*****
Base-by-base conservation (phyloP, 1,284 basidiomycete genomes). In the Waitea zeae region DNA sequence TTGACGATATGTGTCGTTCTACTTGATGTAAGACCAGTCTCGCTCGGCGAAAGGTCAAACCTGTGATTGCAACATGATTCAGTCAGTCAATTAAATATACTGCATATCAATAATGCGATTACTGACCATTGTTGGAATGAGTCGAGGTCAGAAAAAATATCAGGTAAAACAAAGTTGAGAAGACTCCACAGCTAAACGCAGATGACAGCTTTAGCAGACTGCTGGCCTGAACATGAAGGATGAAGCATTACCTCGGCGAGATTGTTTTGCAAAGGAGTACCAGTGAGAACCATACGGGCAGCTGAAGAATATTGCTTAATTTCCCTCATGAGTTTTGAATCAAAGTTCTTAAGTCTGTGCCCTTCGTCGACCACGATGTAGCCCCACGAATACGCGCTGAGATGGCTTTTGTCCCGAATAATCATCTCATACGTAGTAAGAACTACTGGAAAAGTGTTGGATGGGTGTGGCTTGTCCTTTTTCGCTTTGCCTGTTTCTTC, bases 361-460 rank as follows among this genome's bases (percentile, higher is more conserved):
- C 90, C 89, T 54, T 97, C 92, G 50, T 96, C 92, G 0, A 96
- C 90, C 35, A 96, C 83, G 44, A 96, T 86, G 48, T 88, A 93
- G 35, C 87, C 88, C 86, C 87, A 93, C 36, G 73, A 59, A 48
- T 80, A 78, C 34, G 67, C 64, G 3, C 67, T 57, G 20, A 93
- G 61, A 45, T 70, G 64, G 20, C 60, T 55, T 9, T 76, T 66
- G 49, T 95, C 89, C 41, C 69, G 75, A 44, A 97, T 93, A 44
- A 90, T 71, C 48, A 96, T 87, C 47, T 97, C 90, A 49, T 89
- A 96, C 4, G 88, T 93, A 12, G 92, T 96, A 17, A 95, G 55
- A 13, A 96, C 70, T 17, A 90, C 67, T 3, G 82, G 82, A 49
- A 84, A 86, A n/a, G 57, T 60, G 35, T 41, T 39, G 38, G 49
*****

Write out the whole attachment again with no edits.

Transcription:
Base-by-base conservation (phyloP, 1,284 basidiomycete genomes). In the Waitea zeae region DNA sequence TTGACGATATGTGTCGTTCTACTTGATGTAAGACCAGTCTCGCTCGGCGAAAGGTCAAACCTGTGATTGCAACATGATTCAGTCAGTCAATTAAATATACTGCATATCAATAATGCGATTACTGACCATTGTTGGAATGAGTCGAGGTCAGAAAAAATATCAGGTAAAACAAAGTTGAGAAGACTCCACAGCTAAACGCAGATGACAGCTTTAGCAGACTGCTGGCCTGAACATGAAGGATGAAGCATTACCTCGGCGAGATTGTTTTGCAAAGGAGTACCAGTGAGAACCATACGGGCAGCTGAAGAATATTGCTTAATTTCCCTCATGAGTTTTGAATCAAAGTTCTTAAGTCTGTGCCCTTCGTCGACCACGATGTAGCCCCACGAATACGCGCTGAGATGGCTTTTGTCCCGAATAATCATCTCATACGTAGTAAGAACTACTGGAAAAGTGTTGGATGGGTGTGGCTTGTCCTTTTTCGCTTTGCCTGTTTCTTC, bases 361-460 rank as follows among this genome's bases (percentile, higher is more conserved):
- C 90, C 89, T 54, T 97, C 92, G 50, T 96, C 92, G 0, A 96
- C 90, C 35, A 96, C 83, G 44, A 96, T 86, G 48, T 88, A 93
- G 35, C 87, C 88, C 86, C 87, A 93, C 36, G 73, A 59, A 48
- T 80, A 78, C 34, G 67, C 64, G 3, C 67, T 57, G 20, A 93
- G 61, A 45, T 70, G 64, G 20, C 60, T 55, T 9, T 76, T 66
- G 49, T 95, C 89, C 41, C 69, G 75, A 44, A 97, T 93, A 44
- A 90, T 71, C 48, A 96, T 87, C 47, T 97, C 90, A 49, T 89
- A 96, C 4, G 88, T 93, A 12, G 92, T 96, A 17, A 95, G 55
- A 13, A 96, C 70, T 17, A 90, C 67, T 3, G 82, G 82, A 49
- A 84, A 86, A n/a, G 57, T 60, G 35, T 41, T 39, G 38, G 49